Bond Markets, Greece, The Fed & The ECB
April 28, 2010
David R. Kotok, Cumberland Advisors
The shock from Greek debt pricing and credit rating agency downgrades of Greece and Portugal has caused a flight to quality among sovereign debt issues. There is now a great divide between high-grade and junk. Junk status debt trades with double digit yields. Those markets have been rendered non-functional.
High-grade sovereign debt like US treasuries, German bunds and Japanese JGBs have rallied to low yields. Other high-grade global credits have followed. The spread between low-grade and high-grade sovereigns is measured in hundreds of basis points. It used to be in tens of basis points.
This debt crisis, like every other in the history of modern finance, will eventually be resolved with a restructuring and change in the debt regime of the sovereign state that issued debt with profligacy. Greece will pay a hefty price for its failure to control its budget. Other states are watching and learning. Ireland, Latvia and Uruguay are examples of states which changed their behavior with success. Argentina is an example of failure of government; it still cannot access the world’s capital markets. In the US, New Jersey is an example of a state which is trying. Illinois is still struggling. Michigan’s policy hasn’t changed enough but hopeful signs are emerging. California can no longer claim that its credit rating is the same as Greece; Greece is now lower.
Meanwhile all this has implications for US monetary policy which is why there will be no change in the Fed Funds Rate announced today and why the Fed is likely to continue its extended period language and keep short-term interest rates low for the rest of this year.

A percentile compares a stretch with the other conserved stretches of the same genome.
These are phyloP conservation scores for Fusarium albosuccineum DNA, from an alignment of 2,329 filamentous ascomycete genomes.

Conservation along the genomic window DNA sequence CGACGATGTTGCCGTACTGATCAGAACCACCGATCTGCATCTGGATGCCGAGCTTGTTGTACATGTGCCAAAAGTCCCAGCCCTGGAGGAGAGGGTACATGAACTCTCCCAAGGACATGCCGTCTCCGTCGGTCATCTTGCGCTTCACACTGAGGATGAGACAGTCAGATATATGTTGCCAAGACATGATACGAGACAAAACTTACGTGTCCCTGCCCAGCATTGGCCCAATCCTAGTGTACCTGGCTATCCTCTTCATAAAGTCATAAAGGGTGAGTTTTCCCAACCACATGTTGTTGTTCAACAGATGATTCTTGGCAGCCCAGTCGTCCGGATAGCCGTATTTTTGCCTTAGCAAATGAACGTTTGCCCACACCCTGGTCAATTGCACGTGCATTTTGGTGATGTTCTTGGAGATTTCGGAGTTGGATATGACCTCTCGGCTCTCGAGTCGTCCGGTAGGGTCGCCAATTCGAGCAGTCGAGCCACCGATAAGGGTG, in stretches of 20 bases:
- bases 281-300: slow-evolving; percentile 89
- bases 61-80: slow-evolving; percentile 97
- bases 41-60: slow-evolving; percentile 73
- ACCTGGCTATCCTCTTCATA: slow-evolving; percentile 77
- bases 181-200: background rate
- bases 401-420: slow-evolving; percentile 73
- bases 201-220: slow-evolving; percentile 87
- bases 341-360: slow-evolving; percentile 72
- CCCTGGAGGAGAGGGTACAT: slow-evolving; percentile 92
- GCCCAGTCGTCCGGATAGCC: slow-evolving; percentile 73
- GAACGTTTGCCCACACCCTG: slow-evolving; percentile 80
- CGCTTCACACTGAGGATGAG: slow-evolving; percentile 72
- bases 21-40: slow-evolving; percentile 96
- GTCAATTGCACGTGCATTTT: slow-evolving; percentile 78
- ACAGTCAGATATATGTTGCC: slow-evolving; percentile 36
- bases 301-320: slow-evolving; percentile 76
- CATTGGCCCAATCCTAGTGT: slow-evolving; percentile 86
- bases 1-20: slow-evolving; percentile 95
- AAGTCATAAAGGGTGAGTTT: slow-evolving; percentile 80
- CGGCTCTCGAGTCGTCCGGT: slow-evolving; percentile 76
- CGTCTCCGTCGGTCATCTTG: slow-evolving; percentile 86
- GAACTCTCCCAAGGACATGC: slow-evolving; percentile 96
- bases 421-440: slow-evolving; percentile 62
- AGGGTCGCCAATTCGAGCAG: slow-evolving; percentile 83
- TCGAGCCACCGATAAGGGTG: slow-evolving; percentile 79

Debt crises injure the credit mechanisms. They cause the credit multiplier to contract. They instill fear and thus psychologically damage the market agents who deal in them. All this comes at the same time the US financial reform bill is advancing and the Goldman, Paulson Tourre affair has dominated the news of the world’s largest debt issuer and in the world’s largest debt market. The US is getting a temporary respite and that reflects in the rallying treasury yields.
One open issue is to be determined. Will the Europeans sacrifice a half century work by undermining the euro? There is where the global rubber now hits the road. The euro had the makings of becoming the world’s second reserve currency. It had reached a level of about 25% of world reserves. The dollar was down to 65%. All others and their gold hoards totaled about 10%.
If the European Central Bank (ECB) uses its printing press to bailout Greece, it will permanently open itself up to global distrust. In order to avoid that, it must allow risk of a member bank’s holdings of Greek debt to evolve and that means there may be losses. Otherwise, the euro will be undermined by the very central bank that was created to avoid such an outcome.
The euro took a thousand years to create. After a millennium of killing each other, the Germans and the French decided to set aside war and advance the notion of an economic union, open trade and transparent borders. Travel, commerce and finance between Berlin and Paris has never been easier than today. Undoing this good work is the risk that the ECB will take if it undermines the strength of the euro by making a disastrous policy error.
These decisions are now in the hands of the ECB governing council. Unlike the US Federal Reserve, the central bank in the euro zone is protected by a treaty and may act independently of the pressures put on it from any single sovereign state. Their single mission is to preserve the value of the euro and the steadiness and predictability of the monetary policy. The world now watches.
We exited our strong euro position months ago. Whew! We are only carefully selecting country exposure in our European ETFs strategy. Our colleague Bill Witherell is drafting a piece about this now and it will be released soon.
We have raised cash and are patiently waiting before we redeploy it into markets. This is a fascinating and challenging time to be a money manager with stewardship over billions of separate accounts. The goal is to preserve the capital of the clients as the events unfold and to deploy them in the areas where we can be most opportunistic.
David R. Kotok, Chairman & Chief Investment Officer, Cumberland Advisors, www.cumber.com
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